Finally a family of house sparrows decided to take up residence. And now they are the lucky owners of the best bird house in town. Their home is snug in a corner, sheltered from wind and rain. And right outside their tiny door is a heated bird bath and half a dozen feeders. What more could a bird ask for?
For a few weeks we watched the momma and daddy sparrow squeeze dead grass and dried weeds into their doorway as they slowly crafted their nest. Then when all of the fluttering in and out finally stopped, we decided momma bird was probably sitting on her nest.
Not many days later when we opened our kitchen window, we heard a chorus of cheeps. The daddy flitted back and forth from the feeders to his home. Every time he reached the doorway, the newly hatched babies inside would chirp with excitement.
As we watched, we were amazed at the amount of work those babies required! The daddy and eventually the momma spent most of their time flying back and forth feeding and nurturing their babies. As the creatures grew, they would pop their heads out the door and open their beaks wide, clamoring for even more nourishment!
The whole experience reminded me of our writing. In some ways we writers are like a momma or daddy bird giving birth to our babies--our stories.
I'm at the nest building stage. I just started a new book. Like the momma and daddy birds, I spend hours and hours finding the bits and pieces of information, and then sticking them all together into a potential home for my story.
Each species of bird has a different way of building nests, and writers will have individual ways of preparing for the birth of their stories. However, I think we can all agree there are a few essential ingredients (especially for fiction writers) that go into weaving a nest strong enough for those precious stories we're about to birth.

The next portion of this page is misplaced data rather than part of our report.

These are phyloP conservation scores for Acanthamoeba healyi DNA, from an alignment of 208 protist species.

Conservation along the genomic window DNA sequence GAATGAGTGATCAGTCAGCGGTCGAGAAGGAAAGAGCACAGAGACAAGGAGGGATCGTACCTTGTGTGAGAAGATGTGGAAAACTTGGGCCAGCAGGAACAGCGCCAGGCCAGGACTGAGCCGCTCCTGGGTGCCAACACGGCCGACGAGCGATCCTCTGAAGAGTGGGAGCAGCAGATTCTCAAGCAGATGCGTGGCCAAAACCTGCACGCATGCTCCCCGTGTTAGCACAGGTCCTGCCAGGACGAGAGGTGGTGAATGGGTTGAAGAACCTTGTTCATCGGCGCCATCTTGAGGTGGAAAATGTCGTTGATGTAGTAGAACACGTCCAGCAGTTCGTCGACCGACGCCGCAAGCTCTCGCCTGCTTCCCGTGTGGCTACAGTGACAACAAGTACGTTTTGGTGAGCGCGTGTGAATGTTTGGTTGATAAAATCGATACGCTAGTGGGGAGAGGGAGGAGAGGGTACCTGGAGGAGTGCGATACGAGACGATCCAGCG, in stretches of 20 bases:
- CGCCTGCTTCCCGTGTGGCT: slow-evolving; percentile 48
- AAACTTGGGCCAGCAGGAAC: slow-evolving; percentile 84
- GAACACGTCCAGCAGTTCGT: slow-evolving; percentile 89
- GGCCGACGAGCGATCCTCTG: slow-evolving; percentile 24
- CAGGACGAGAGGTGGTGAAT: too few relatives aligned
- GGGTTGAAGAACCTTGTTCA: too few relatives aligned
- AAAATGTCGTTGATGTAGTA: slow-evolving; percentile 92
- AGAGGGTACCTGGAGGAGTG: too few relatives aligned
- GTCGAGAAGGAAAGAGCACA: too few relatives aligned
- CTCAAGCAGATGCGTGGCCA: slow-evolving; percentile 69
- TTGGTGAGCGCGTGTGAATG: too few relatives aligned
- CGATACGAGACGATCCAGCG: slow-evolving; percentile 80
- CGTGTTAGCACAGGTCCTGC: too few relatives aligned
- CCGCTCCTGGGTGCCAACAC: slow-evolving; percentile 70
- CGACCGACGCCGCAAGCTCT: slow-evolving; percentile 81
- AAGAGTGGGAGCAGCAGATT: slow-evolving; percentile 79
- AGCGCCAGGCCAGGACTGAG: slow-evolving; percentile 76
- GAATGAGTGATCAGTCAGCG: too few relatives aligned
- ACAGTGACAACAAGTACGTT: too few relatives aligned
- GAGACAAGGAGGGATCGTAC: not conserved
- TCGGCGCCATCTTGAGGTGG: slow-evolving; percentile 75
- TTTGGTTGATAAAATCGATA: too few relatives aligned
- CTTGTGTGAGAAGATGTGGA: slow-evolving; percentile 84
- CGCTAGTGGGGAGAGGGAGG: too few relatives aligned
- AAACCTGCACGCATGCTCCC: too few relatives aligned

- Research: Since I write historical fiction, this is a HUGE part of my pre-writing work. I fill up a two inch binder with goggle research. I read biographies, autobiographies, and just about anything I can find to help immerse me into the setting and characters of my story.
- Plotting: My plot notebook contains categories like: relationship conflicts, external plot points, internal/spiritual plot elements, set pieces, three act structure, inciting incident, timeline, and more.
- Characterization: I developed a four page worksheet for my major characters and it has about 50 questions that I answer and analyze. Then I fill out a one page worksheet for each of my minor characters.
When we weave these elements together early on, then we'll be better prepared for the big day, the birth of our baby: our story. If we fail to weave the nest tightly, then when we start the actual writing, parts of our story may fall through the cracks.
How well do you build your nest before giving birth to your story? Have you ever started writing and realized you didn't prepare enough? Share your nest building tips. We'd love to hear them!
Join in on Wednesday when we'll talk about nuturing our babies.